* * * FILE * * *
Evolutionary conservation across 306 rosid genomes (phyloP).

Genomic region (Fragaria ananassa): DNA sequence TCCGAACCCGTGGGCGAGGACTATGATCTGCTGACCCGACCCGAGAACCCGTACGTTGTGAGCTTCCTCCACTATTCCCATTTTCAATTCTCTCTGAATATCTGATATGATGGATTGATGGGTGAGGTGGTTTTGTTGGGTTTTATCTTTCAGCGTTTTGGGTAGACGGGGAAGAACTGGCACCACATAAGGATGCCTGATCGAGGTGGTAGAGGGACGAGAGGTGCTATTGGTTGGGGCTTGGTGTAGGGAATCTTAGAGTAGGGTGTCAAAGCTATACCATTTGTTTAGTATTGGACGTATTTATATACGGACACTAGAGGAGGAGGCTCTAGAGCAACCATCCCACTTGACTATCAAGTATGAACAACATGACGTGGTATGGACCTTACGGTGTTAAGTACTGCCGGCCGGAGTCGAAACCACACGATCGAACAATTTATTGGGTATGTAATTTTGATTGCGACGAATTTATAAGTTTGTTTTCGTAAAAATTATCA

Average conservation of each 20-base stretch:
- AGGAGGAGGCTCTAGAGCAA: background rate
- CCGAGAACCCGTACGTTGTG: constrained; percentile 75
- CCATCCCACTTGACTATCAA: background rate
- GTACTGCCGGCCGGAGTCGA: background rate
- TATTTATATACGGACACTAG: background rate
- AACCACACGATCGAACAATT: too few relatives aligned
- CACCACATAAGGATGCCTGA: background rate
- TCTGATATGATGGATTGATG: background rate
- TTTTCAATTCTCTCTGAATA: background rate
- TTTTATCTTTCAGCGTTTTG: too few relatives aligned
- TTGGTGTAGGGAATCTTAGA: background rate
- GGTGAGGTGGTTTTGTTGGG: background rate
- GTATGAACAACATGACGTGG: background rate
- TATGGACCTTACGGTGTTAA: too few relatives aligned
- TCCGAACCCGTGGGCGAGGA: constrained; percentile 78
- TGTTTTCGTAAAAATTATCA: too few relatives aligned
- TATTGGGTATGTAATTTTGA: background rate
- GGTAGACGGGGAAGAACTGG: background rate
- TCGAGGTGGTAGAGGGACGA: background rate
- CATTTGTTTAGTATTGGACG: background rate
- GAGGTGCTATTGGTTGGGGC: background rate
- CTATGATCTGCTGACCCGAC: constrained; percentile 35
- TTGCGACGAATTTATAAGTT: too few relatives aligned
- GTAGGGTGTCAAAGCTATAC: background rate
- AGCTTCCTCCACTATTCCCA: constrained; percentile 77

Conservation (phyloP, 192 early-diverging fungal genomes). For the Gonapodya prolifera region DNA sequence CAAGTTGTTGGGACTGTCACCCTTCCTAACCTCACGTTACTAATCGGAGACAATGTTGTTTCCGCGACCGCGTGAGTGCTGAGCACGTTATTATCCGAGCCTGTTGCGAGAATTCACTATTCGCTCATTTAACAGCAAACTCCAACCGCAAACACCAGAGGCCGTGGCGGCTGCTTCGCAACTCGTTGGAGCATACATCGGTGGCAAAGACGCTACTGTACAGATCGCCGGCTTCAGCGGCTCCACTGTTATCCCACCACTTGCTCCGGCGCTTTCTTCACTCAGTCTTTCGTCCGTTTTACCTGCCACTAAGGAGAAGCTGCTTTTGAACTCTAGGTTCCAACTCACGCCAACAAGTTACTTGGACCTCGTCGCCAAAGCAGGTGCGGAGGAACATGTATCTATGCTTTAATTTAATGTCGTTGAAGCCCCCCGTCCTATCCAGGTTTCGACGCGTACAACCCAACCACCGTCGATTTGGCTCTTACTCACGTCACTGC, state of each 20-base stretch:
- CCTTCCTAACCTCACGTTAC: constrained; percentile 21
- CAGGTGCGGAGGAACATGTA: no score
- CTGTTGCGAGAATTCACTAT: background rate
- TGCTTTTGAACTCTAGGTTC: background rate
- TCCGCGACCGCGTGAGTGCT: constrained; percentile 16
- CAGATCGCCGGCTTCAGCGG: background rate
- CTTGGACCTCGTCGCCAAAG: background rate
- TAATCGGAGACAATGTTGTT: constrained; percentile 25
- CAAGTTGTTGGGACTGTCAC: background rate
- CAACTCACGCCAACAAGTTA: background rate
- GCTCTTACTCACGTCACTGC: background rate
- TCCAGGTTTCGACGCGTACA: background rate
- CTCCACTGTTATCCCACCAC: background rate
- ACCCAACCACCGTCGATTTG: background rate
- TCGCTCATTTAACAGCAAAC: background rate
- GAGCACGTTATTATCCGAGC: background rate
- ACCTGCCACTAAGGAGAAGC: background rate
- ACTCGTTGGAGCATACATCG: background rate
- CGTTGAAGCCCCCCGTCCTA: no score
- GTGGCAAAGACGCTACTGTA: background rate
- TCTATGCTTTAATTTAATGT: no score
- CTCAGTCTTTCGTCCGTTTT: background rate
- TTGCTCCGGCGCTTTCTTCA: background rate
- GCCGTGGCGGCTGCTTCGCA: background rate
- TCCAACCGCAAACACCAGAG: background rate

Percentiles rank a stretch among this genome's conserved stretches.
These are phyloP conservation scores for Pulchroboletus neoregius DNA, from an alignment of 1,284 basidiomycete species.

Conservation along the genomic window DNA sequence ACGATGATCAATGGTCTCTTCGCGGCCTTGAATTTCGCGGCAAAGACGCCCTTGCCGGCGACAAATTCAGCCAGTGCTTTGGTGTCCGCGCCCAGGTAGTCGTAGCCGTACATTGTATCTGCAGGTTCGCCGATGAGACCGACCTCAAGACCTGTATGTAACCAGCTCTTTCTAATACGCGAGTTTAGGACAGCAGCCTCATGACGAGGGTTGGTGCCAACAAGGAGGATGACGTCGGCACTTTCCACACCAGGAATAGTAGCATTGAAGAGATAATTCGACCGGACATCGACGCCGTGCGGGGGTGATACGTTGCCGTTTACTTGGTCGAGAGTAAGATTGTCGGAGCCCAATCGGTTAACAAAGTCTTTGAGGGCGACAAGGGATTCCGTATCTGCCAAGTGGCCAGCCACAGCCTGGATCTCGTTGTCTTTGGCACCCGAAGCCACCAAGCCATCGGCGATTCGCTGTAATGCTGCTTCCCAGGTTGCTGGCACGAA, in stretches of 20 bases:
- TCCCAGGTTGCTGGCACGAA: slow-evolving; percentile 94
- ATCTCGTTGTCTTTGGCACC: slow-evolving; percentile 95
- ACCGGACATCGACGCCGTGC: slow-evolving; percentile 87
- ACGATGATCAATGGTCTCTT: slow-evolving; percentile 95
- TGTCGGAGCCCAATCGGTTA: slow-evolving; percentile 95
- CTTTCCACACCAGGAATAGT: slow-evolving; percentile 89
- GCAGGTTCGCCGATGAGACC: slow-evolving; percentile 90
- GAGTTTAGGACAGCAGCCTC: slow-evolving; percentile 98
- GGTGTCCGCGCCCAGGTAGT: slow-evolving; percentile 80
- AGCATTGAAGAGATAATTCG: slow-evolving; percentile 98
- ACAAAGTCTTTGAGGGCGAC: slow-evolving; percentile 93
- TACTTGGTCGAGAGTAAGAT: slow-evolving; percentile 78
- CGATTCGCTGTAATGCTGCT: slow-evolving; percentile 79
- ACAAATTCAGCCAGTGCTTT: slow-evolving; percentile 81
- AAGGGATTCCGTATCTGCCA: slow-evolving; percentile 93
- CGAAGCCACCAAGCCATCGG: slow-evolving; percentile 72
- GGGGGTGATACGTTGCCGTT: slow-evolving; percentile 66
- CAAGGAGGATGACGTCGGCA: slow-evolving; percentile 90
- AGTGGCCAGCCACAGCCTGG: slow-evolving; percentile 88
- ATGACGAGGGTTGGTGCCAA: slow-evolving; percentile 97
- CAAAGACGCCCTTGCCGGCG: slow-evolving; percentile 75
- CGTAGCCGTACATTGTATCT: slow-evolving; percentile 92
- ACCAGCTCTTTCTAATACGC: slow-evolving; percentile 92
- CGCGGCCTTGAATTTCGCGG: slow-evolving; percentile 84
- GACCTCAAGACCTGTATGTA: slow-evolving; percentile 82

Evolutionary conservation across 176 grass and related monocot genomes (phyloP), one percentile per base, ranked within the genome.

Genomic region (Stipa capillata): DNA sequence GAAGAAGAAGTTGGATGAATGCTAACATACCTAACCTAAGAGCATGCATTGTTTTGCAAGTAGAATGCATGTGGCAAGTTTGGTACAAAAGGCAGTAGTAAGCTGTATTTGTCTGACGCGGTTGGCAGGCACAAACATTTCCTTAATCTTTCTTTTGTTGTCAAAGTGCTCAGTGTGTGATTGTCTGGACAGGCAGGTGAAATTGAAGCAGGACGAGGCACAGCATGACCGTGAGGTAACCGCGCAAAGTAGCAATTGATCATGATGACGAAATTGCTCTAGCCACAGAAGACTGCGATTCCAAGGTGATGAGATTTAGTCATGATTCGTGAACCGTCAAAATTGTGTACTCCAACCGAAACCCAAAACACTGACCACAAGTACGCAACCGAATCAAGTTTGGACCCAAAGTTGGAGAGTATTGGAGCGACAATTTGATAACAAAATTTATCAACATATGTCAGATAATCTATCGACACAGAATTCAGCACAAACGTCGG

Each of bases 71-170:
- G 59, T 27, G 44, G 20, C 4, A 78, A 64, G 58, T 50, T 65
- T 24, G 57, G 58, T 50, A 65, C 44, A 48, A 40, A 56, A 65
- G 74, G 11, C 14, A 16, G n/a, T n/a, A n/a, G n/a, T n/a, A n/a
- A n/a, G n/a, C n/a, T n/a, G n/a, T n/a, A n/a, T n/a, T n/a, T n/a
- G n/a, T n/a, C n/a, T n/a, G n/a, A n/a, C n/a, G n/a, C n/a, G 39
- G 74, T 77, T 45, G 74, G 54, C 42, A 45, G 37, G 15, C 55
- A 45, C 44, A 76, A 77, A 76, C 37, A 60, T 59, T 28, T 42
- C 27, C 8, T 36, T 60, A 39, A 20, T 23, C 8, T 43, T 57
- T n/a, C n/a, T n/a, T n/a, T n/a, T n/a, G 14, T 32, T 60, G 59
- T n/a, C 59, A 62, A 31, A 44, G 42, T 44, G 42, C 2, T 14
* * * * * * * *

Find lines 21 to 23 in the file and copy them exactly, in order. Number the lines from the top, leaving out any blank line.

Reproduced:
- GGTAGACGGGGAAGAACTGG: background rate
- TCGAGGTGGTAGAGGGACGA: background rate
- CATTTGTTTAGTATTGGACG: background rate